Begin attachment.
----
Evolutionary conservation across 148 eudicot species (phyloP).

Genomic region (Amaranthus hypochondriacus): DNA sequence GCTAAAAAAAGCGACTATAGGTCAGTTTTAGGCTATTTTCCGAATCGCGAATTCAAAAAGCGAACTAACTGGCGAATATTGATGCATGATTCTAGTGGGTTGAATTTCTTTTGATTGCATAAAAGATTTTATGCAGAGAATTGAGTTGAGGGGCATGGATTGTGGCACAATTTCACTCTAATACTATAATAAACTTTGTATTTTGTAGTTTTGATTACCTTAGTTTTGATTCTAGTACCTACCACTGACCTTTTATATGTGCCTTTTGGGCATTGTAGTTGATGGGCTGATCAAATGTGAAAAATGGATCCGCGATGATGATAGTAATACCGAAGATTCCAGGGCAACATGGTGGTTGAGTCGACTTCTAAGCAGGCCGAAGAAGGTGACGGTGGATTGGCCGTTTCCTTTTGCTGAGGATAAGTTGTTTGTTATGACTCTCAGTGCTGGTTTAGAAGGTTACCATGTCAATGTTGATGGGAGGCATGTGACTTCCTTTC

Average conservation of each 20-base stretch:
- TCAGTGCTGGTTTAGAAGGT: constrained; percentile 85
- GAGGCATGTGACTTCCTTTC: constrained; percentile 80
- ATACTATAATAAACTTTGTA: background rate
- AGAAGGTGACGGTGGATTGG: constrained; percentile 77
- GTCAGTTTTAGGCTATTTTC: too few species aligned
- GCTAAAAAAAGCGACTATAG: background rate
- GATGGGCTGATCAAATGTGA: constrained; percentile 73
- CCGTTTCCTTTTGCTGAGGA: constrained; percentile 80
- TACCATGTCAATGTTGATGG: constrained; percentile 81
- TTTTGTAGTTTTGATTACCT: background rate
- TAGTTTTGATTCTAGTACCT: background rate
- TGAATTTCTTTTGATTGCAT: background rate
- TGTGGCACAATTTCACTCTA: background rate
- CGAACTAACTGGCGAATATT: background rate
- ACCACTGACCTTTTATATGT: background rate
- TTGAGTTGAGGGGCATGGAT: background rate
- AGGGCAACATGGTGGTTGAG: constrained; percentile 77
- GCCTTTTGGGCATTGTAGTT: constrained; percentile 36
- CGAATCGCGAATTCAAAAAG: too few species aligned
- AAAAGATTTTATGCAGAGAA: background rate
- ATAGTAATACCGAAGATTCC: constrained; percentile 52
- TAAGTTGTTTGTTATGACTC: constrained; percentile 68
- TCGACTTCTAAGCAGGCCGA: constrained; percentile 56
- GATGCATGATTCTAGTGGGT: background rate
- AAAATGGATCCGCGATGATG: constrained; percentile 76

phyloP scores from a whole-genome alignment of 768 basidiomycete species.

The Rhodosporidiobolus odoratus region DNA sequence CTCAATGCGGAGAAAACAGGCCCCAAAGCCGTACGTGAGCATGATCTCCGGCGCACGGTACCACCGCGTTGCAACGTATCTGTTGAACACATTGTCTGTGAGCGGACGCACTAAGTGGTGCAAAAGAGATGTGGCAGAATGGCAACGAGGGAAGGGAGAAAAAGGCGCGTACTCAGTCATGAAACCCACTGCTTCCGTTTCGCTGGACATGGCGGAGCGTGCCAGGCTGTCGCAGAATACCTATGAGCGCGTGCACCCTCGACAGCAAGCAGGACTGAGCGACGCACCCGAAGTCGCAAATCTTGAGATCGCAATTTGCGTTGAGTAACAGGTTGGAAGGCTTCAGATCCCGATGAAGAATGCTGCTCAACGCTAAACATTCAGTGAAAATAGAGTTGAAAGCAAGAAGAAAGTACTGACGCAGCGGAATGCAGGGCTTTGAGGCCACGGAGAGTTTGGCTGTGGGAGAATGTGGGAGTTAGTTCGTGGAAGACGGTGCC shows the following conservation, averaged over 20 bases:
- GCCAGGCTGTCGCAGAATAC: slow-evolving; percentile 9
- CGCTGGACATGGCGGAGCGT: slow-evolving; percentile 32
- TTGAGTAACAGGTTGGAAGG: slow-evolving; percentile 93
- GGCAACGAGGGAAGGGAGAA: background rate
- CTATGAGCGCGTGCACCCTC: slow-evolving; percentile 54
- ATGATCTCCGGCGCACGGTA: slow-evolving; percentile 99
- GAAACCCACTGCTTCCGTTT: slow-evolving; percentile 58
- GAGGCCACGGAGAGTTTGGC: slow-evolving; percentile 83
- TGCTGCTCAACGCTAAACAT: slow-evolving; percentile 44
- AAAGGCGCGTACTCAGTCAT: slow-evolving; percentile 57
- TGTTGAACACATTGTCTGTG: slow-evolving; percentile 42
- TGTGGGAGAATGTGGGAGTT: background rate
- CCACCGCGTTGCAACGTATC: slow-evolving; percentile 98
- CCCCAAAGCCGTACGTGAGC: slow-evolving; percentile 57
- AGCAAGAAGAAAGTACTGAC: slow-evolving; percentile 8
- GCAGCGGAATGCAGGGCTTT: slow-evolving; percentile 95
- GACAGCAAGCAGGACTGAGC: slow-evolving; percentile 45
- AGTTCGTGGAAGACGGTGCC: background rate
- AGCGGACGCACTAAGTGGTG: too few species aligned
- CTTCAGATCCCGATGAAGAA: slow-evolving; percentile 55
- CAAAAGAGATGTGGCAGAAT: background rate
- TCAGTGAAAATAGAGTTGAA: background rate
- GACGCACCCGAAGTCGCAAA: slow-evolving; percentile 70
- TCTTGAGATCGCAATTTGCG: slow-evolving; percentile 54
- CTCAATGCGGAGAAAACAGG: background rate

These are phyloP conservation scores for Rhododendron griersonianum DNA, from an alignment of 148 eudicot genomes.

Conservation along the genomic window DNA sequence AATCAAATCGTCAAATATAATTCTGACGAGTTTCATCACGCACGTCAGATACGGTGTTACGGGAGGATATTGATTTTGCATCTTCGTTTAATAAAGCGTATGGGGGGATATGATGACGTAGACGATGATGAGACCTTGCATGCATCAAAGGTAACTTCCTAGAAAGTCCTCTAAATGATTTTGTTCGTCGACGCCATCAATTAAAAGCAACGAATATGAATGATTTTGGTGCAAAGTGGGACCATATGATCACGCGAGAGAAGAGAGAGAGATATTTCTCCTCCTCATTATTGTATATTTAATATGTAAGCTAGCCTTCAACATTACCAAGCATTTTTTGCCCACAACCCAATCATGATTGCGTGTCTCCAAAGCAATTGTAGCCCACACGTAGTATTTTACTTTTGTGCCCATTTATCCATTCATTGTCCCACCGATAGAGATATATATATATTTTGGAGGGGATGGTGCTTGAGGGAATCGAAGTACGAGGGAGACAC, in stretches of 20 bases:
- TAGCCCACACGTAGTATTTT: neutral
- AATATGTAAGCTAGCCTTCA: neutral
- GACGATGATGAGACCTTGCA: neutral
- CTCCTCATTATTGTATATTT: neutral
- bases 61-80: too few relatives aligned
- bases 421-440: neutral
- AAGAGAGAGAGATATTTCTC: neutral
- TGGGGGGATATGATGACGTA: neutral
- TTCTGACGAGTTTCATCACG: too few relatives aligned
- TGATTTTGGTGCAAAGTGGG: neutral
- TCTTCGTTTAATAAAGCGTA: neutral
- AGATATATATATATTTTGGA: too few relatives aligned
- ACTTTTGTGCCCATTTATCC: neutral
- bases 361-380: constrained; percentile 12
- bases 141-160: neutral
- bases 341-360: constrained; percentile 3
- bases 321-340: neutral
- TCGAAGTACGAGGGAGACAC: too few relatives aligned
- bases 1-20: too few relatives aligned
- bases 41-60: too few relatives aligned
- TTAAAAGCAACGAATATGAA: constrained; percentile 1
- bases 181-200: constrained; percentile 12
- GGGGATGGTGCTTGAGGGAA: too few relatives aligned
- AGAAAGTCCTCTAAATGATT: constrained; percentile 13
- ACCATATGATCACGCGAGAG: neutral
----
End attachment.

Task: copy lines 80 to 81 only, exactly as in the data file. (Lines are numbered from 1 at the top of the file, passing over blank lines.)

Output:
- GGGGATGGTGCTTGAGGGAA: too few relatives aligned
- AGAAAGTCCTCTAAATGATT: constrained; percentile 13